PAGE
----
Totalitarianism leaves its mark on a population in many ways, some quite small.
For example, today I taught my second TEFL class. The only student was a lovely woman older than 60. She is mostly self-taught in English, she said, and had had very little practice speaking it. She was quite good at it and her intelligence shined through in her quick pickup of corrections and analysis of the texts we were studying.
After the class, the moderator, a young Czech woman maybe in her late 20s (it’s hard to tell how old people are over here), the woman and I discussed learning languages. Turns out my ‘student’ already spoke some German and needed English from time to time in her job.
Her job? A masterpiece of bureaucratic nightmares – she devised labels (probably listing ingredients, quantities, and countries of origin) for various kinds of packaged foods. The labels had to conform to European Union regulations. The companies risked massive fines if they did not comply with the regulations. They also would have had to throw out all the offending labels.
At some point, either before or after doing this compliance work – she still has some difficulty with verb tenses – she also worked for the Czech Ministry of Health, where in addition to those labeling requirements, she was responsible for nutrition information.
As we talked about learning languages, my student mentioned that when the Russians were ruling Czechoslovakia, as it was known then, all of the citizens were forced to learn Russian. With a delicate shrug and mild, smiling grimace, she said they all hated learning Russian.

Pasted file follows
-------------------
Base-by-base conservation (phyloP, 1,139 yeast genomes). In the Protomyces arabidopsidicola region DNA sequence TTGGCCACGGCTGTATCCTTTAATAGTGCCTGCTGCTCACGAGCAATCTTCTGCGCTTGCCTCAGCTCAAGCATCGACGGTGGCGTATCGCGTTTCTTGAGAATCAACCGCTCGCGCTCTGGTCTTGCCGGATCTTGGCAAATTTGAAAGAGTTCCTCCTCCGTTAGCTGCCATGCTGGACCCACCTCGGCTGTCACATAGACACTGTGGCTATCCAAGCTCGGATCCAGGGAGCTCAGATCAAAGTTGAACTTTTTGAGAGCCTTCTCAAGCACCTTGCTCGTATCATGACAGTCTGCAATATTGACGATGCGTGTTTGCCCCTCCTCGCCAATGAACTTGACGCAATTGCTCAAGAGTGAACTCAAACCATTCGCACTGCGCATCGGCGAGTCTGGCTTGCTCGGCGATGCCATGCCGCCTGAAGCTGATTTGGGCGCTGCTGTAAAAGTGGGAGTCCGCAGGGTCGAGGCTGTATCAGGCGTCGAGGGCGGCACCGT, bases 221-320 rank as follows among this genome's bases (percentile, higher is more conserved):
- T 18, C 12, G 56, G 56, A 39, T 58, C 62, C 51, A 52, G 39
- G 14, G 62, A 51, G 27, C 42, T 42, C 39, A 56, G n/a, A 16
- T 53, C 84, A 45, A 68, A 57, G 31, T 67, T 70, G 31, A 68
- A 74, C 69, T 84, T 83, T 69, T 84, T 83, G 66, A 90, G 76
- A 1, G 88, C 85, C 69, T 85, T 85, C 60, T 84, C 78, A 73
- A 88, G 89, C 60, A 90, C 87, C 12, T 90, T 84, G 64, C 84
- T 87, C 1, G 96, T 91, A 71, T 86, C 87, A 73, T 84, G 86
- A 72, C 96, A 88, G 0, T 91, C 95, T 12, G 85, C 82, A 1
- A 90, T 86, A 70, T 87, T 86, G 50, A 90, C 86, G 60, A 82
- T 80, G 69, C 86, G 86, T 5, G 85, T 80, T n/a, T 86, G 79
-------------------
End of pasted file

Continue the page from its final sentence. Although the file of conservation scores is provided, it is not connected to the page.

Just think 20+ years ago, and the memory is still fresh.
Since she was born after WW II, she had no memories of the Nazi occupation. Interestingly, I haven’t seen any memorials relating to the Second World War, except an extension to a list of names of the dead from the First World War chiseled into marble tablets in a church in a small suburb of Prague.
On my way back to the apartment, a group of English speakers got on my tram. Several were Americans. One man was talking about his daughter who was living and working in St. Petersburg. She told him the city had been built to emulate Paris – with lovely views, beautiful buildings from the early 18th century, and graceful gardens.
When the Communists came to power in 1917-1920, they immediately began to put up huge, ugly, gray buildings, deliberately blocking the lovely views. I’ve posted about this ugly building phenomenon in earlier notes about Warsaw.
It’s clear they did it in Prague as well. The Czechs seem to have masked as much of the ugliness as they could with colorful plaster and stucco decorations.
Now, it’s true that the mid-1900s were not a highlight of beauty in buildings anywhere in the world. But some countries during that time as well as the clunky 1900s, Italy comes to mind, managed to aim for ugly … and miss.
More tomorrow. My ‘student’ said she’d come to our next class this Thursday. The classes are free to give us practice teaching, but when the weather is fine, it’s hard to snare any willing students.